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The Road to Hell: An Experimental Study of Intentions

  • Charness, Gary
  • Levine, David I.

Do people care about intentions? Good intentions often do not produce good results when a person tries to do something nice for someone else. In this paper, we ask under what circumstances do people pay attention to outcomes and under what circumstances do they focus on intentions. While the aphorism in the paper’s title suggests that outcomes play a larger role than intentions, our study questions this assumption. Some previous studies in economics suggest that the process determining an outcome affects responses to that outcome. Our experimental design improves upon previous methodology by introducing an element of chance in the wage-determination process in an experimental labor market. Using this device, we find that both intentions and outcomes matter; rates of punishment and reward are sensitive to both the wage a firm decides to pay and the (higher or lower) wage actually received after chance intervenes. We feature a specific comparison, in which workers receive identical wages either (1) after a high wage assignment and bad luck, or (2) after a low wage assignment and good luck. Despite identical wages and identical relative payoffs, workers’ responses differ greatly across these contingencies. Our data strongly support the role of intentions, with negative reciprocity overwhelming distributional considerations given low wages.

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Paper provided by Department of Economics, UC Santa Barbara in its series University of California at Santa Barbara, Economics Working Paper Series with number qt4xs9d0nz.

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Date of creation: 05 Aug 2003
Date of revision:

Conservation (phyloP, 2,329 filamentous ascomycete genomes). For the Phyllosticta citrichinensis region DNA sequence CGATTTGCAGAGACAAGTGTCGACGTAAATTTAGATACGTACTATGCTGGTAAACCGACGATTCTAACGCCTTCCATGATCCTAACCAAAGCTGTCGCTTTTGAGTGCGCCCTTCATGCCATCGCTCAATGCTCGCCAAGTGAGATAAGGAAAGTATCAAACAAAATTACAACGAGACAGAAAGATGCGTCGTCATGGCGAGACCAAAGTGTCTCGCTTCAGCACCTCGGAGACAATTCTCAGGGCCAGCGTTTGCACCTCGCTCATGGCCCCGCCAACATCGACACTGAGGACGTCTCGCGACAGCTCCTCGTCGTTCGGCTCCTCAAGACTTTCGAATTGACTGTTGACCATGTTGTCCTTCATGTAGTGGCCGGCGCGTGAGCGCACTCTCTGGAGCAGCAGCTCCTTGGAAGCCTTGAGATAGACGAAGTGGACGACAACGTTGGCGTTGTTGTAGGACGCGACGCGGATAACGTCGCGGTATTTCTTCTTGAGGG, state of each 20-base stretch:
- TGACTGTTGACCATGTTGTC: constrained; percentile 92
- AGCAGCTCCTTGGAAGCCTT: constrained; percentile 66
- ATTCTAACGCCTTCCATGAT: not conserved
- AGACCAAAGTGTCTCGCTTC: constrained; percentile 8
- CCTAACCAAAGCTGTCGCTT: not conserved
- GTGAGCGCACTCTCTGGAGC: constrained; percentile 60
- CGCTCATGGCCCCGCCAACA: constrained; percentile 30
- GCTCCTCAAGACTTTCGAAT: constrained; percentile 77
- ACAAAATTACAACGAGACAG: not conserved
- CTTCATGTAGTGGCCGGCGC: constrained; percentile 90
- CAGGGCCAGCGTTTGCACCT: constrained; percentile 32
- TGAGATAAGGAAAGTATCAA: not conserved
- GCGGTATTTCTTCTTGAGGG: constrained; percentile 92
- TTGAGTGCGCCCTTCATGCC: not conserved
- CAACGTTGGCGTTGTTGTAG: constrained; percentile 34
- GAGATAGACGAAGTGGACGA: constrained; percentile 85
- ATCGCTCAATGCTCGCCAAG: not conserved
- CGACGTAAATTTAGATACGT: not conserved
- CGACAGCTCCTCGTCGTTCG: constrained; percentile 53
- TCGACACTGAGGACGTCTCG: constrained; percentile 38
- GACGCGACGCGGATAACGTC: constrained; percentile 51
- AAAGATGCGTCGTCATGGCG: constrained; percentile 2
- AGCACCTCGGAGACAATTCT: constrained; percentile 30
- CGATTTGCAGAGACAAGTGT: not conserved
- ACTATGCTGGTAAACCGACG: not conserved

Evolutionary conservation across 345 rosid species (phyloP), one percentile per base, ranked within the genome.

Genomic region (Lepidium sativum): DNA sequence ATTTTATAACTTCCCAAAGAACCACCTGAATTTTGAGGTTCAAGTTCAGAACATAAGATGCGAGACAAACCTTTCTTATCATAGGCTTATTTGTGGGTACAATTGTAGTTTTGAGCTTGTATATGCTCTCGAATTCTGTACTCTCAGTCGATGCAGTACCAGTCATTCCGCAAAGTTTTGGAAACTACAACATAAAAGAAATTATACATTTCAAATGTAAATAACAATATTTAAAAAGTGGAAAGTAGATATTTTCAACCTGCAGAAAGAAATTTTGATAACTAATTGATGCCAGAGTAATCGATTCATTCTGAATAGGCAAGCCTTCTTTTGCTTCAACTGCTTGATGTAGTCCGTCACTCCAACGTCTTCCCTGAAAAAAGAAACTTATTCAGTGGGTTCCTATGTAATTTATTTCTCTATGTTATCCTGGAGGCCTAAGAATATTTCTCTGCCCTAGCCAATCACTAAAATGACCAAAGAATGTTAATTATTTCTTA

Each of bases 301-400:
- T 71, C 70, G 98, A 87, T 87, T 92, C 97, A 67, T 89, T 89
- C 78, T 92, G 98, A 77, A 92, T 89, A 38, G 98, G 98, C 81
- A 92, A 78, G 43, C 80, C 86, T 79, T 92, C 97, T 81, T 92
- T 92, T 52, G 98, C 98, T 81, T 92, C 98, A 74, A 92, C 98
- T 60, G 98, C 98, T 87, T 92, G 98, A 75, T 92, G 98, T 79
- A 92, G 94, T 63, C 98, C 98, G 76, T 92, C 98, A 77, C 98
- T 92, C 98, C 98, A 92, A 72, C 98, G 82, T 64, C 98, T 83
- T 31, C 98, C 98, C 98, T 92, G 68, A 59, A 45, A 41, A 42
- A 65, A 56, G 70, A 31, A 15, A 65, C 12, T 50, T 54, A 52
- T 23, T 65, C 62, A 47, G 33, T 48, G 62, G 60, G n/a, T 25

Handle: RePEc:cdl:ucsbec:qt4xs9d0nz
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  1. Ernst Fehr & Simon G�chter, 2000. "Fairness and Retaliation: The Economics of Reciprocity," Journal of Economic Perspectives, American Economic Association, vol. 14(3), pages 159-181, Summer.
  2. M. Rabin, 2001. "Incorporating Fairness into Game Theory and Economics," Levine's Working Paper Archive 511, David K. Levine.
  3. Charness, Gary & Grosskopf, Brit, 2001. "Relative payoffs and happiness: an experimental study," Journal of Economic Behavior & Organization, Elsevier, vol. 45(3), pages 301-328, July.
  4. Blanchflower, David G & Oswald, Andrew J & Garrett, Mario D, 1990. "Insider Power in Wage Determination," Economica, London School of Economics and Political Science, vol. 57(226), pages 143-70, May.
  5. Dufwenberg, M. & Kirchsteiger, G., 1998. "A Theory of Sequential Reciprocity," Discussion Paper 1998-37, Tilburg University, Center for Economic Research.
  6. Charness, Gary B & Rabin, Matthew, 2001. "Understanding Social Preferences With Simple Tests," University of California at Santa Barbara, Economics Working Paper Series qt0dc3k4m5, Department of Economics, UC Santa Barbara.
  7. Sendhil Mullainathan & Marianne Bertrand, 1998. "Is there Discretion in Wage Setting? A Test Using Takeover Legislation," Working papers 98-19, Massachusetts Institute of Technology (MIT), Department of Economics.
  8. Brandts, Jordi & Sola, Carles, 2001. "Reference Points and Negative Reciprocity in Simple Sequential Games," Games and Economic Behavior, Elsevier, vol. 36(2), pages 138-157, August.
  9. Kahneman, Daniel & Knetsch, Jack L & Thaler, Richard, 1986. "Fairness as a Constraint on Profit Seeking: Entitlements in the Market," American Economic Review, American Economic Association, vol. 76(4), pages 728-41, September.
  10. Gary Bolton & Jordi Brandts & Axel Ockenfels, 1998. "Measuring Motivations for the Reciprocal Responses Observed in a Simple Dilemma Game," Experimental Economics, Springer, vol. 1(3), pages 207-219, December.
  11. Blount, Sally, 1995. "When Social Outcomes Aren't Fair: The Effect of Causal Attributions on Preferences," Organizational Behavior and Human Decision Processes, Elsevier, vol. 63(2), pages 131-144, August.
  12. James Andreoni & John Miller, 2002. "Giving According to GARP: An Experimental Test of the Consistency of Preferences for Altruism," Econometrica, Econometric Society, vol. 70(2), pages 737-753, March.
  13. Gary E. Bolton & Jordi Brandts & Elena Katok, 2000. "How strategy sensitive are contributions?," Economic Theory, Springer, vol. 15(2), pages 367-387.
  14. Offerman, Theo, 2002. "Hurting hurts more than helping helps," European Economic Review, Elsevier, vol. 46(8), pages 1423-1437, September.
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